Center for Biological Diversity

For Immediate Release, June 4, 2021


Robin Silver, (602) 799-3275,

Lawsuit Launched to Protect Endangered Mouse, Riparian Areas in New Mexico’s Sacramento Mountains

ALBUQUERQUE, N.M.— The Center for Biological Diversity filed a formal notice today of its intent to sue the U.S. Forest Service for failing to protect riparian areas in New Mexico’s Sacramento Mountains from cattle. The area is critical habitat for the endangered New Mexico meadow jumping mouse.

“These mice represent the health of the upper elevation meadows and streams. It’s immoral and illegal for the Forest Service to continue allowing cattle to decimate the area and cause a local extinction,” said Robin Silver, co-founder of the Center. “If these tiny creatures become extinct, Forest Service officials will be responsible. We won’t stop fighting until these animals are given the protections the law says they deserve.”

Today’s notice lists multiple ways that the Forest Service and the U.S. Fish and Wildlife Service are violating the Endangered Species Act. Most recently, they concluded in a biological opinion that allowing cattle to graze in the jumping mouse habitat in the Lincoln National Forest would not harm the rodents.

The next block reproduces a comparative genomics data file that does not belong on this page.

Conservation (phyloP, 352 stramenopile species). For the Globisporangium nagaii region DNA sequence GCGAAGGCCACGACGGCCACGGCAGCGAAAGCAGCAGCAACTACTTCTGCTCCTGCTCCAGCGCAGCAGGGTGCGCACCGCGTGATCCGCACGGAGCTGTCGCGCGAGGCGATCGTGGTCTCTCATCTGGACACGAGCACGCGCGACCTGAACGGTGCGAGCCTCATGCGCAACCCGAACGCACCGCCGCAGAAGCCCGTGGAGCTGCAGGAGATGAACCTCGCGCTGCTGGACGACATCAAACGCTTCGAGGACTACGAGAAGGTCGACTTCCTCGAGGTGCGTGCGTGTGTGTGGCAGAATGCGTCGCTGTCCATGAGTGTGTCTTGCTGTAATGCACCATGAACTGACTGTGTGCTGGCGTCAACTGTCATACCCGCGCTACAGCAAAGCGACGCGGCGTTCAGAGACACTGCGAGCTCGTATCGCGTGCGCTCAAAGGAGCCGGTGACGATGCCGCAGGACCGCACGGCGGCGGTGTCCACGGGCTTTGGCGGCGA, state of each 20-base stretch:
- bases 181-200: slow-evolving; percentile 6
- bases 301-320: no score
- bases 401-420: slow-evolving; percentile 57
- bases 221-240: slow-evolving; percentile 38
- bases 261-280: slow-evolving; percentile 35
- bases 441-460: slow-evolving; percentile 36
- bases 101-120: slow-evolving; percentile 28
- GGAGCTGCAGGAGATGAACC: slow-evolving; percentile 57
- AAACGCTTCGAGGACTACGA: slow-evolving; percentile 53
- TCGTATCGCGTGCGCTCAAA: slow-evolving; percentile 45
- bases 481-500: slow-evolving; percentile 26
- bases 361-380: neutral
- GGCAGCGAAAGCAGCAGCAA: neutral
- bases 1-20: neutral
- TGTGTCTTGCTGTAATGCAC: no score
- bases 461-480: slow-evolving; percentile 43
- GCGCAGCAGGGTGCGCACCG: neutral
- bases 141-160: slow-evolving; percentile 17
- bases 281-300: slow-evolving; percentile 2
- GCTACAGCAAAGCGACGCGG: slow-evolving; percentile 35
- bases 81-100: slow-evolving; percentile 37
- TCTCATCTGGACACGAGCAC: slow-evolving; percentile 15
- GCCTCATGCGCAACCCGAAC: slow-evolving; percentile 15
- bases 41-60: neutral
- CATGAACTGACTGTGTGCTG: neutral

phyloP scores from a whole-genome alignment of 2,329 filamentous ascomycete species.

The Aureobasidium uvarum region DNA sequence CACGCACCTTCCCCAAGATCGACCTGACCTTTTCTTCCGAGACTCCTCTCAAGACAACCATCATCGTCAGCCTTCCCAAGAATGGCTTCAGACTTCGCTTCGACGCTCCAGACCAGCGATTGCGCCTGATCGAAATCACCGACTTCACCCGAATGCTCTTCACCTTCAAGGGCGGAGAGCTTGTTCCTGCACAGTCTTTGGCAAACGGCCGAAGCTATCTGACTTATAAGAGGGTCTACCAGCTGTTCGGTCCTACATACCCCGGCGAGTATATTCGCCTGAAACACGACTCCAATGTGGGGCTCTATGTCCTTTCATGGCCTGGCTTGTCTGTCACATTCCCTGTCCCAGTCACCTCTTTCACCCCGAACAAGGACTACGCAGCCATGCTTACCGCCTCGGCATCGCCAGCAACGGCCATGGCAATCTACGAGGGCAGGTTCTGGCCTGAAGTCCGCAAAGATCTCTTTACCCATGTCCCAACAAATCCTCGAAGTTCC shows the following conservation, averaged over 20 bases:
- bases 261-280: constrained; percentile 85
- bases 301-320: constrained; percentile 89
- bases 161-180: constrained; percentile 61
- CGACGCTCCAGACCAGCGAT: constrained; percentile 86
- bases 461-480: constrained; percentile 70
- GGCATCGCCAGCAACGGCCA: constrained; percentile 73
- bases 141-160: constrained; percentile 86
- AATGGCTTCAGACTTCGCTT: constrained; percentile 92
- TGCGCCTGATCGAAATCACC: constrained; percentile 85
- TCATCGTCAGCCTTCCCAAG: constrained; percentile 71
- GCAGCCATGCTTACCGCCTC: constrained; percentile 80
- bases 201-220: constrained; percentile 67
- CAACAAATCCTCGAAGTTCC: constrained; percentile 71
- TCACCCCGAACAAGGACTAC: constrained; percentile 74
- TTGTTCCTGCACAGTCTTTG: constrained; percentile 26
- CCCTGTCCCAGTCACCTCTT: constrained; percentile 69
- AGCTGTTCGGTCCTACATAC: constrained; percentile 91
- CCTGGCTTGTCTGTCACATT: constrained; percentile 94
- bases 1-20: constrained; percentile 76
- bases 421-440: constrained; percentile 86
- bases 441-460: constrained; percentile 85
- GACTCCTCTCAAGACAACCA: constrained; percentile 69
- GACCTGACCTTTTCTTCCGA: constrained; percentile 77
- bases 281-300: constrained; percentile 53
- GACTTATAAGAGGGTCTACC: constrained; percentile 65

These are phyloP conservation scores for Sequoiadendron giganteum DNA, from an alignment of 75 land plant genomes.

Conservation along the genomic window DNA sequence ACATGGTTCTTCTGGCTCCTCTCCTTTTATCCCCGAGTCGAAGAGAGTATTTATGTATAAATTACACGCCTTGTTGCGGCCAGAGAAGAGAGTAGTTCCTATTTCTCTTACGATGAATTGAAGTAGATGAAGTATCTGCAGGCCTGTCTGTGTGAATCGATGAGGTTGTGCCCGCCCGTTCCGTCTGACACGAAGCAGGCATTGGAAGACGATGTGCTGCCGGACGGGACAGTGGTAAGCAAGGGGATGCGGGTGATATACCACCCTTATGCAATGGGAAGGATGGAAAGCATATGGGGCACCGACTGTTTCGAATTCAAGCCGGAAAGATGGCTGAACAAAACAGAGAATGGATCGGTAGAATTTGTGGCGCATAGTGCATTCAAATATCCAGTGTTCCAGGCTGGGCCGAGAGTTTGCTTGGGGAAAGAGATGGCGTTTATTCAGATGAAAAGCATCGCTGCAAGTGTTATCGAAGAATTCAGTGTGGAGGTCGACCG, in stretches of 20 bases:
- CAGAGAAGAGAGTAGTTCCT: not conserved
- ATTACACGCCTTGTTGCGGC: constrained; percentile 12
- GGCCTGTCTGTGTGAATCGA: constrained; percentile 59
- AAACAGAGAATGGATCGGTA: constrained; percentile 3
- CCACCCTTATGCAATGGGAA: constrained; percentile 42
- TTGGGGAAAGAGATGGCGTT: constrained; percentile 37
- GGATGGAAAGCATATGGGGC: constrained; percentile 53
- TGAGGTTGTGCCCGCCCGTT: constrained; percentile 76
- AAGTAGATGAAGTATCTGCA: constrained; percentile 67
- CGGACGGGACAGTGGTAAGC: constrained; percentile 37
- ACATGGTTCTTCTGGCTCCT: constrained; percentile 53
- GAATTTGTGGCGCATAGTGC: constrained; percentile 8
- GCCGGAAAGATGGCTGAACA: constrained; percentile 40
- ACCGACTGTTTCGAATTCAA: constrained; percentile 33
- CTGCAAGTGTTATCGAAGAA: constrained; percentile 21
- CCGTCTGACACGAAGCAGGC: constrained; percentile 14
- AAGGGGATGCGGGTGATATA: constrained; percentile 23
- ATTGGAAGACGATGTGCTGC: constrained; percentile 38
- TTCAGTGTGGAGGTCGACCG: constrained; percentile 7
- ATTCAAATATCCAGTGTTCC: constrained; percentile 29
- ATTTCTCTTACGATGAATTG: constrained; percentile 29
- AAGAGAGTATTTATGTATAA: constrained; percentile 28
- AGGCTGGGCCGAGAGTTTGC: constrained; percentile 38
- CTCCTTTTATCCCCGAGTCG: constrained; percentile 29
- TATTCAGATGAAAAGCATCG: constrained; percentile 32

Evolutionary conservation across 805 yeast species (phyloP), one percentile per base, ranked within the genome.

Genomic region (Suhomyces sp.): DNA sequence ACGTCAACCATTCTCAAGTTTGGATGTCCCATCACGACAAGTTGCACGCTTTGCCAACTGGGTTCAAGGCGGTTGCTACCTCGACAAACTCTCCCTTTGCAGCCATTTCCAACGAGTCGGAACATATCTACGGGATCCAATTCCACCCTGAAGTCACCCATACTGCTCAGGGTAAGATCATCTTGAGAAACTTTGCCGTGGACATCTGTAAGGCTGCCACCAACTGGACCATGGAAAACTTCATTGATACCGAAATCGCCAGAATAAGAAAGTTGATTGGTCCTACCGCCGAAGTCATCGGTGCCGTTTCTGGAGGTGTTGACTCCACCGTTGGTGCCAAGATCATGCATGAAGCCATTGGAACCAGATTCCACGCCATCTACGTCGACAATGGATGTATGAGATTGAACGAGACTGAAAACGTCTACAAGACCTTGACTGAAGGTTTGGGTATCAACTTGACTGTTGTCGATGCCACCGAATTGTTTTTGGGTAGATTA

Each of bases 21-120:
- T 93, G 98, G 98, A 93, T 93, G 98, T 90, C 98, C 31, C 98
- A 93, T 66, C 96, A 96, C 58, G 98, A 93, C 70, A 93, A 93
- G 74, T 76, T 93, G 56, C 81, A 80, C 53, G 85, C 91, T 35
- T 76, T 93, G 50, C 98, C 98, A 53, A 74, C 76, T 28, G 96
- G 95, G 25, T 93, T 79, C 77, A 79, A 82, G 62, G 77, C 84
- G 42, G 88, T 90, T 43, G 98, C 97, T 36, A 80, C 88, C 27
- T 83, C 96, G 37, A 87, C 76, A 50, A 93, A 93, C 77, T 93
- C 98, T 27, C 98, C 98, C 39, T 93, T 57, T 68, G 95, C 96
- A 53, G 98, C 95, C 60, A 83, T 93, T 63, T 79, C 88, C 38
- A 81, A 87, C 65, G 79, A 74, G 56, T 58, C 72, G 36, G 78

However, the agencies are failing to keep the cattle from trampling riparian areas and devouring grasses that the dwindling numbers of jumping mice need to survive. The area is part of a sky-island rising a mile above vast deserts of southern New Mexico.

The New Mexico meadow jumping mouse was listed as endangered in 2014, and the U.S. Fish and Wildlife Service protected nearly 14,000 acres of critical habitat for the animals in 2016. The tiny mouse only lives along streams. It was once found from southern Colorado to central New Mexico and eastern Arizona but has been lost from most of its range because of loss and degradation of streamside habitat.

The New Mexico meadow jumping mouse hibernates for up to nine months a year, leaving a narrow window each summer to mate, reproduce and gain enough weight to survive its long hibernation. The mouse has highly specialized habitat needs, such as tall, dense grasses and forbs found only in riparian areas along perennial flowing streams.

Cattle concentrate in these riparian areas during the summer months, when the jumping mice are active. Their intensive grazing destroys the habitat and has resulted in isolated, fragmented populations that are highly vulnerable to occasional, yet inevitable, events such as wildfires and flooding.

“The Forest Service needs to do its job and protected these fragile animals,” Silver said. “Taxpayers are already subsidizing cattle grazing on public lands, but they shouldn’t be paying to destroy our upper elevation meadows and streams or to wipe out an entire species.”

The Center is represented in the litigation by Eubanks and Associates, LLC.

New Mexico meadow jumping mouse. Photo credit, Jennifer Frey/USFWS Image is available for media use.

The Center for Biological Diversity is a national, nonprofit conservation organization with more than 1.7 million members and online activists dedicated to the protection of endangered species and wild places.

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